The GDST’s annual conference in June brought together heads, chairmen of governors, trustees and senior staff from the GDST’s 24 schools, two academies and head office, on the theme of ‘The heart and craft of teaching’.
Dr Kevin Stannard, the GDST’s Director of Innovation & Learning, introduced the results of the GDST student survey on ‘what makes a great teacher’. With over 11,900 responses from girls from Year 4 to Year 13 (including some wonderful drawings by the younger participants like ‘a recipe for a great lesson’ with the teacher adding ingredients in the kitchen), its main finding that, whereas in Key Stages 1, 2 and 3 pupils value personal qualities like patience, willingness to listen, and kindness, as public exams approach they mention attributes like ‘gives good notes’ and ‘quick feedback and marking’.
This led Dr Stannard to comment on the ‘bottleneck effect’ of GCSEs on learning in the classroom, saying ‘The standout difference is represented by the influence of the battery of external exams at age 16’ which was ‘a distracting factor’ that forced students into a state of ‘learned helplessness’. Thankfully, as pupils move into the Sixth Form, they focus again on teaching that enthuses and inspires. Download our infographic for a summary of the student survey.
The conference also had a challenging and inspiring address from Professor Guy Claxton, emeritus Professor of the Learning Sciences at the University of Winchester, who asked whether teachers went into the profession in order to say proudly that they had produced generations of ‘passive and compliant’ students. He attacked the giving of notes, saying that the message it gives to pupils is that there is one version of the truth (hence ‘passive and compliant’) and that the quality we most need to be encouraging in our students is scepticism – something which the coming referendum on Europe, he said, would demand in spades. Guy Claxton mentioned that he had appeared in the Telegraph for his campaign to ban erasers from the classroom – ‘mad prof wants to ban erasers’ – because they made pupils aim for perfection, not learning.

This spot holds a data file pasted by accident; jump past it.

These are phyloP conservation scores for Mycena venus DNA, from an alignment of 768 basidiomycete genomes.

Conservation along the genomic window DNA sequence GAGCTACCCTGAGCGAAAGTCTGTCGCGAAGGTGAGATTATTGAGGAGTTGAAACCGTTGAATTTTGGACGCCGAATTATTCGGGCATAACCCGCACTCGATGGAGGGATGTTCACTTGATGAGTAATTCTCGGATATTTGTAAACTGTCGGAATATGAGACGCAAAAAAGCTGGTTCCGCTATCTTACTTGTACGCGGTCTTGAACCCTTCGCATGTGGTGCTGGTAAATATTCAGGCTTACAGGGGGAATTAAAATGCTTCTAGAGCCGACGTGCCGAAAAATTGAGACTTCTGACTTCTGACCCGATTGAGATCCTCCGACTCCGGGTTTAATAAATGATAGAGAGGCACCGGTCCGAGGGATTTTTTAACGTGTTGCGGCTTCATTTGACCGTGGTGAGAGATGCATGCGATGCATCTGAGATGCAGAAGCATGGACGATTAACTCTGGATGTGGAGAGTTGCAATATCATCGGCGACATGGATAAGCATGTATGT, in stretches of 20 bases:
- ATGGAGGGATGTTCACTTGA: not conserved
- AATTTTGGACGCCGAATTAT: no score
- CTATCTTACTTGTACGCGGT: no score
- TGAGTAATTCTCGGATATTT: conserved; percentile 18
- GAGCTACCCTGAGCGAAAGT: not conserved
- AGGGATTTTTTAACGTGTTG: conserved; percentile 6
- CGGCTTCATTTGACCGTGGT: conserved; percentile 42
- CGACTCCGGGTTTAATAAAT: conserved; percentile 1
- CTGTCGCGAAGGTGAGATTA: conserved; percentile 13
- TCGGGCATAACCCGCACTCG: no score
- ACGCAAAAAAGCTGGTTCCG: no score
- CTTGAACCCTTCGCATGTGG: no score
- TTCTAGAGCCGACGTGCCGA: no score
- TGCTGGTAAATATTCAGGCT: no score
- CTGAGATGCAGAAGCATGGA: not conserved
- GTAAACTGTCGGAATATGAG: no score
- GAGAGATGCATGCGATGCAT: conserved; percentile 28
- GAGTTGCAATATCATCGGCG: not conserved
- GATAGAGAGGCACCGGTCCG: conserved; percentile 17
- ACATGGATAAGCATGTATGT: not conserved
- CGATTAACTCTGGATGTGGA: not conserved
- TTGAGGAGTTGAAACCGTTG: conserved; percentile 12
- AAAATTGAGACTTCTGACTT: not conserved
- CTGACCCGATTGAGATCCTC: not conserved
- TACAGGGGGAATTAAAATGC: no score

We also heard from Professor Alison Cook-Sather, Professor of Education at Bryn Mawr and Haverford Colleges in the USA, who talked about student voice, and in particular how secondary students could become ‘critics and change agents’ in their own schools, and how students could help teachers design engaging lessons.
Finally, a panel of pupils from Year 6 to Sixth Form discussed what great teaching meant to them.